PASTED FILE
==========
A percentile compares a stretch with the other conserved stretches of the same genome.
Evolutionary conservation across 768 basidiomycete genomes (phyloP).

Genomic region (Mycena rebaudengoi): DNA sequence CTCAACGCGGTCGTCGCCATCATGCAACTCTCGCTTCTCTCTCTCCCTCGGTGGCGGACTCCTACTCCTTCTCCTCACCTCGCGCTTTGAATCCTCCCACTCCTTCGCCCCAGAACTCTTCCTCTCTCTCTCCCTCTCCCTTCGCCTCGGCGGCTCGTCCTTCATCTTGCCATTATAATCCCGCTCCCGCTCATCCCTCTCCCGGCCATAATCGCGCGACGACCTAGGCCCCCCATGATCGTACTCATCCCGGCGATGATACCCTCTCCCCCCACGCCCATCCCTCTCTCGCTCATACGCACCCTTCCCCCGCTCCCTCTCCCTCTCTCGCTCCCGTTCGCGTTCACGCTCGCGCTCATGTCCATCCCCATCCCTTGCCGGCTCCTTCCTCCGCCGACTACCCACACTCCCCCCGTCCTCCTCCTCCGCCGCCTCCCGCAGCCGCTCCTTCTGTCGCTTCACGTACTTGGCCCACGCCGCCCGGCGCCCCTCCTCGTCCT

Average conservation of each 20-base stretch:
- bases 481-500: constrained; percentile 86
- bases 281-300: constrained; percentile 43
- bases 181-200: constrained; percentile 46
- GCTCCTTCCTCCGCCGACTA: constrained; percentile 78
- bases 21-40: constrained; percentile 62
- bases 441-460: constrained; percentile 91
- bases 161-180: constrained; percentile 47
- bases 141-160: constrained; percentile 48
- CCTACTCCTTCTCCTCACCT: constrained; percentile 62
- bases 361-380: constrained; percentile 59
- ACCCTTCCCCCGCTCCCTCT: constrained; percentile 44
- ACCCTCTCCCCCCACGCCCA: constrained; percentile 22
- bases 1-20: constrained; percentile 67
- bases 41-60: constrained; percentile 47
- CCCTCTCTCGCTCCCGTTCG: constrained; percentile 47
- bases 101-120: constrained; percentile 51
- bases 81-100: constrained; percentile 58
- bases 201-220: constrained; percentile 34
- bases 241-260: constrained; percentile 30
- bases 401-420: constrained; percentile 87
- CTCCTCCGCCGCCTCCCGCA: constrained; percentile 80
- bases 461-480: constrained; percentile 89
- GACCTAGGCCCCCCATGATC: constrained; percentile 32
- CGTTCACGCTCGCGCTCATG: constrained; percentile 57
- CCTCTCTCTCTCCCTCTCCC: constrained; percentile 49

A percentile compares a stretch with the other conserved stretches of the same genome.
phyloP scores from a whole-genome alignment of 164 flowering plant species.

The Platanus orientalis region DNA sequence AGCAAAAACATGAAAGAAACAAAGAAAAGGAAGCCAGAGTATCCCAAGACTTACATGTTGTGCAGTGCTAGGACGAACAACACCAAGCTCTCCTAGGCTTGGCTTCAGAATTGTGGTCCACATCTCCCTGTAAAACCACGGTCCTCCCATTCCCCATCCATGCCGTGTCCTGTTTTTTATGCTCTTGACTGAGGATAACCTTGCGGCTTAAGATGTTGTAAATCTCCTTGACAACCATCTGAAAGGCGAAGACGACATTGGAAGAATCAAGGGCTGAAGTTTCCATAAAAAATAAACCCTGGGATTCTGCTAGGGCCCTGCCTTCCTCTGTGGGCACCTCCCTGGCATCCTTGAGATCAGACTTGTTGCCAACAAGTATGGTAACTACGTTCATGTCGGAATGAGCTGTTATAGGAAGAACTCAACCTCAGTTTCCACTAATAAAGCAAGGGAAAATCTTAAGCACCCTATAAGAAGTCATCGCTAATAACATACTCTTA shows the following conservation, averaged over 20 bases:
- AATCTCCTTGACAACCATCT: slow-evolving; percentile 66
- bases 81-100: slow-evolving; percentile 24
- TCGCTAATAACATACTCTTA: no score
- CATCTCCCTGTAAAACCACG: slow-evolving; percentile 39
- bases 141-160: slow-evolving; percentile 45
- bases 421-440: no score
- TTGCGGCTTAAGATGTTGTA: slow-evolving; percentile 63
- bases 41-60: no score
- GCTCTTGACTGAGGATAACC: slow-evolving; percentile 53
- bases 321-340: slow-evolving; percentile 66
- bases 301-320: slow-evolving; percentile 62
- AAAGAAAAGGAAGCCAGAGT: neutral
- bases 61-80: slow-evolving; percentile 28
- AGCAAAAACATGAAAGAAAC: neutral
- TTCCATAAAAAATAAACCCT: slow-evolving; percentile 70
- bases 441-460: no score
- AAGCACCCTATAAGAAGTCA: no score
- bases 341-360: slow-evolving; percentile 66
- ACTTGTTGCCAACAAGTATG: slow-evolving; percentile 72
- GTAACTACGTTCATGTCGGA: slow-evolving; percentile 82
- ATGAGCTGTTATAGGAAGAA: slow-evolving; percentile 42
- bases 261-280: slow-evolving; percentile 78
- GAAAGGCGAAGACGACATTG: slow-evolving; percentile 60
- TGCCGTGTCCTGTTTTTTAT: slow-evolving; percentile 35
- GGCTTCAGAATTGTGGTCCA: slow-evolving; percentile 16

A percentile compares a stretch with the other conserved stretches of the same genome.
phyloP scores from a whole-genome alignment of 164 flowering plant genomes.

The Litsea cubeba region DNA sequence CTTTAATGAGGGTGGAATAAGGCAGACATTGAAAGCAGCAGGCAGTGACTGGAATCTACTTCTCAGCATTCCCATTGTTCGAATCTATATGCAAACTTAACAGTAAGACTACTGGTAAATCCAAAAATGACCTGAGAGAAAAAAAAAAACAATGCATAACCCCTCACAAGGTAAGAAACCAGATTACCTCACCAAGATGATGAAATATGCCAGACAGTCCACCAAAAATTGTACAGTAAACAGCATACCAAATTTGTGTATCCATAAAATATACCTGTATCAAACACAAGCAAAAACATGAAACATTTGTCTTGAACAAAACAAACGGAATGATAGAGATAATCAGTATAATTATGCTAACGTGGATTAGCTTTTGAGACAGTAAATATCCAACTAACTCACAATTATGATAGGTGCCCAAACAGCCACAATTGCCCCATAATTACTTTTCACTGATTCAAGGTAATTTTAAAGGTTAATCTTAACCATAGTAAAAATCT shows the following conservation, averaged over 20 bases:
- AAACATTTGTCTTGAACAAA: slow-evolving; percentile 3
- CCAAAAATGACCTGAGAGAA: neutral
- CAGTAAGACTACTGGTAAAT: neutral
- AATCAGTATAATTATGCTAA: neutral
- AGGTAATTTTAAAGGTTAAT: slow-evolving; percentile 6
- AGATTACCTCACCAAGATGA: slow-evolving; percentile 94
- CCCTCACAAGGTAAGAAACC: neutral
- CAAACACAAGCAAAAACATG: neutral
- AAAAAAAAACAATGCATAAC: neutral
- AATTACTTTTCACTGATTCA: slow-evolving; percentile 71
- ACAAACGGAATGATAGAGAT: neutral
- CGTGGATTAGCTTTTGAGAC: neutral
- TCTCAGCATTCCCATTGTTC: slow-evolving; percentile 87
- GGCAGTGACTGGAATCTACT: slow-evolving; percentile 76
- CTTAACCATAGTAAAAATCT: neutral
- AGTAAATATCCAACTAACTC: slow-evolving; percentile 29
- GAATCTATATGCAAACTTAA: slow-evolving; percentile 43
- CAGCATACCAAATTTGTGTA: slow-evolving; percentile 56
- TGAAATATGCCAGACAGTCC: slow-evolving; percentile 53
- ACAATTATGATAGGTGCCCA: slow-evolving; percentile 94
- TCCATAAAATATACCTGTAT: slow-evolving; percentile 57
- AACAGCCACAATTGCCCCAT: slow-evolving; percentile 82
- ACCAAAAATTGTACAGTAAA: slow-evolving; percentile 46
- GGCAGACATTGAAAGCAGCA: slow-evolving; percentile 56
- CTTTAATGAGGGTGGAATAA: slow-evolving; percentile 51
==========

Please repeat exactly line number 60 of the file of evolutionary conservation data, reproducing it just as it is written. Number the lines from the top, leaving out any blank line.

The Litsea cubeba region DNA sequence CTTTAATGAGGGTGGAATAAGGCAGACATTGAAAGCAGCAGGCAGTGACTGGAATCTACTTCTCAGCATTCCCATTGTTCGAATCTATATGCAAACTTAACAGTAAGACTACTGGTAAATCCAAAAATGACCTGAGAGAAAAAAAAAAACAATGCATAACCCCTCACAAGGTAAGAAACCAGATTACCTCACCAAGATGATGAAATATGCCAGACAGTCCACCAAAAATTGTACAGTAAACAGCATACCAAATTTGTGTATCCATAAAATATACCTGTATCAAACACAAGCAAAAACATGAAACATTTGTCTTGAACAAAACAAACGGAATGATAGAGATAATCAGTATAATTATGCTAACGTGGATTAGCTTTTGAGACAGTAAATATCCAACTAACTCACAATTATGATAGGTGCCCAAACAGCCACAATTGCCCCATAATTACTTTTCACTGATTCAAGGTAATTTTAAAGGTTAATCTTAACCATAGTAAAAATCT shows the following conservation, averaged over 20 bases: